Devices & Diagnostics

Medical devices: 5 tips for commercialization in China

For medical device companies, the Chinese market is an obvious and inviting target. Growth in China’s economy, in general, and its healthcare sector, in particular, has been well documented, but it’s worth taking a look at a few numbers again. The medical device market in China is currently valued at $14 billion, and it’s expected […]

For medical device companies, the Chinese market is an obvious and inviting target.

Growth in China’s economy, in general, and its healthcare sector, in particular, has been well documented, but it’s worth taking a look at a few numbers again.

The medical device market in China is currently valued at $14 billion, and it’s expected to reach $50 billion by 2020. By that year, the Chinese middle class is expected to number 600 million, according to Damon Canfield, a principal with Columbus, Ohio-based consulting firm NPI. (Canfield, along with members of law firm Squire Sanders and trade groups BioEnterprise and BioOhio spoke Tuesday morning at an event called “Winning commercialization strategies: Paths to China.”)

Of course, getting a bite out of that large and lucrative Chinese market isn’t so simple for small- and mid-sized device firms that lack experience in Asia. “In China, everything is possible but nothing is easy,” Canfield said.

With that challenge in mind, here are five tips for commercializing medical devices in China:

1. Make a small bet: Before you do anything, plunk down some cash for a little Chinese market research. What are the competing products in China? Will your device work in China from a cost and design perspective? What are your odds of getting reimbursed? Some good market research will at least get you on the path to answering these questions.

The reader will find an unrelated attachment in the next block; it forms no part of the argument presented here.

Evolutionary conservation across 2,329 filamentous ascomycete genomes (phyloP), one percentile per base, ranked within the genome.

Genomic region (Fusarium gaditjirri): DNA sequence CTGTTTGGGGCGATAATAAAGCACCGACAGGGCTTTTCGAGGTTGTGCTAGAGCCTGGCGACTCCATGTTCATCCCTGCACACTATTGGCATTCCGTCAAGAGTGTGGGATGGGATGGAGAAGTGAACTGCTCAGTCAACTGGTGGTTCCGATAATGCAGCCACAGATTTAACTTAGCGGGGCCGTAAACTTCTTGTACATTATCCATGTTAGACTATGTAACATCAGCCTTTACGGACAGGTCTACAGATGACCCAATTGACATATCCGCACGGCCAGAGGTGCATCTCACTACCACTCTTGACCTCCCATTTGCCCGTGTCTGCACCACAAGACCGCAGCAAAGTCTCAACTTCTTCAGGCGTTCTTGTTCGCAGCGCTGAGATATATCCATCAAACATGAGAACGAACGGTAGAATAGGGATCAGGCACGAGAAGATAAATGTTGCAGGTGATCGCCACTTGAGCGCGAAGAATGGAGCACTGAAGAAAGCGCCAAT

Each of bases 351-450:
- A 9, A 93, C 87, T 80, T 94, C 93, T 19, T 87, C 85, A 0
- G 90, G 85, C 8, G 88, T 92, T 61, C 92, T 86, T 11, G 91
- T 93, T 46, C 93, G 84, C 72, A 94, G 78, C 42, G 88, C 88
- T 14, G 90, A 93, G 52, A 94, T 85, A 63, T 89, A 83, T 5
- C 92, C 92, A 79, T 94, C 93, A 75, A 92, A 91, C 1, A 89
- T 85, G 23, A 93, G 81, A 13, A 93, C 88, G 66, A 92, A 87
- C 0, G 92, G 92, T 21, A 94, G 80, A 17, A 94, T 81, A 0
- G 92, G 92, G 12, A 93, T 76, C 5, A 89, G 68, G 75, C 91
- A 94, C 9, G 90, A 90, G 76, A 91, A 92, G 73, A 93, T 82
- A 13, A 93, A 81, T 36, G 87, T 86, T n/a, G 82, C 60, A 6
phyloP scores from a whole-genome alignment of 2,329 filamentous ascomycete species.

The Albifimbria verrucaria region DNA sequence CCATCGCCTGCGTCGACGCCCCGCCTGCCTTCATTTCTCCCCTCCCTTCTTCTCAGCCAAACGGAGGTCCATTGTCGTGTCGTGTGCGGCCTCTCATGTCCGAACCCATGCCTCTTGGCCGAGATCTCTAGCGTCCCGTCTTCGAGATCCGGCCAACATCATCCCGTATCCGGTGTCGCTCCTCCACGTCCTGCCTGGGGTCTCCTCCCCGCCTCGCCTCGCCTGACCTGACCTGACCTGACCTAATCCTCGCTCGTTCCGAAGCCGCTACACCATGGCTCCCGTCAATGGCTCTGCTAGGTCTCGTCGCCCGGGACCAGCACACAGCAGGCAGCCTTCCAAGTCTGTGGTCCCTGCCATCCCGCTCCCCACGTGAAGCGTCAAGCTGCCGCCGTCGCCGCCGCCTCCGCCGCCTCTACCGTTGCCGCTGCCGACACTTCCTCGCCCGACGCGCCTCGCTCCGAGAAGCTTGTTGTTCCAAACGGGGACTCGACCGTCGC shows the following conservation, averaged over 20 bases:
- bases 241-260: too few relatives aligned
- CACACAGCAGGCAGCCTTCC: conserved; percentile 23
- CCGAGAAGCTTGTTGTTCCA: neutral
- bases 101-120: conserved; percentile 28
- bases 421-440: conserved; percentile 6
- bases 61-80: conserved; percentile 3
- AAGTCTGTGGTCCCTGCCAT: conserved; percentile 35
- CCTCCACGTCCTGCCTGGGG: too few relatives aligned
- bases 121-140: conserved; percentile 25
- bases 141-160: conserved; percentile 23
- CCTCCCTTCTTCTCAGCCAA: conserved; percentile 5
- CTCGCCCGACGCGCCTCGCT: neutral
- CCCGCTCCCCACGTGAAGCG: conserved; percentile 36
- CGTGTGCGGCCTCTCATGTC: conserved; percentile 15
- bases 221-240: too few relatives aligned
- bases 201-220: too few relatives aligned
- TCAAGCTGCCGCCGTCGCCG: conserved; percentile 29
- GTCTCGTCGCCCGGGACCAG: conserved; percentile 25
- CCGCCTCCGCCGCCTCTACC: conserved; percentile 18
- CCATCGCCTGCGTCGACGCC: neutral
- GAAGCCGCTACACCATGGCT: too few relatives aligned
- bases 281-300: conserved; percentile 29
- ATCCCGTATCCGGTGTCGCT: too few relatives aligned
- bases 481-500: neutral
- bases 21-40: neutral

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2. Figure out the regulatory pathway: Dealing with China’s equivalent to the U.S. Food and Drug Administration, called the SFDA, is typically less costly but can take a longer time, Canfield said. Approval for some Class III devices can take up to two years, so companies that have serious interest in selling to China need to get started on regulatory work ASAP. Having an experienced, on-the-ground partner obviously helps.

3. Protect your IP: Be careful in selecting partners and contractors because you don’t want to lose control of your intellectual property. Disclose only necessary information in product manuals. Consider having parts manufactured in different locations and assemble the product in yet another. Require that rejects be destroyed and prohibit or severely limit subcontracting. Awards of damages in Chinese courts are typically pretty small, so the legal process isn’t a great remedy for device makers.

4. Find the right balance: Chinese health officials are very cost-conscious, so it’s incumbent on device companies to find the right balance between price and volume. You may have to reduce prices, but to sell to such a high-volume market, it may be worth it.

5. Find well-incentivized distributors: Small, aggressive, niche distributors may be a better route than large ones. Small distributors’ sales will be more closely tied to yours, so they’re likely to push harder on your behalf. Don’t work with just one distributor, however. Set up exclusivity among multiple vendors by region or customer type, for example, Canfield suggested.

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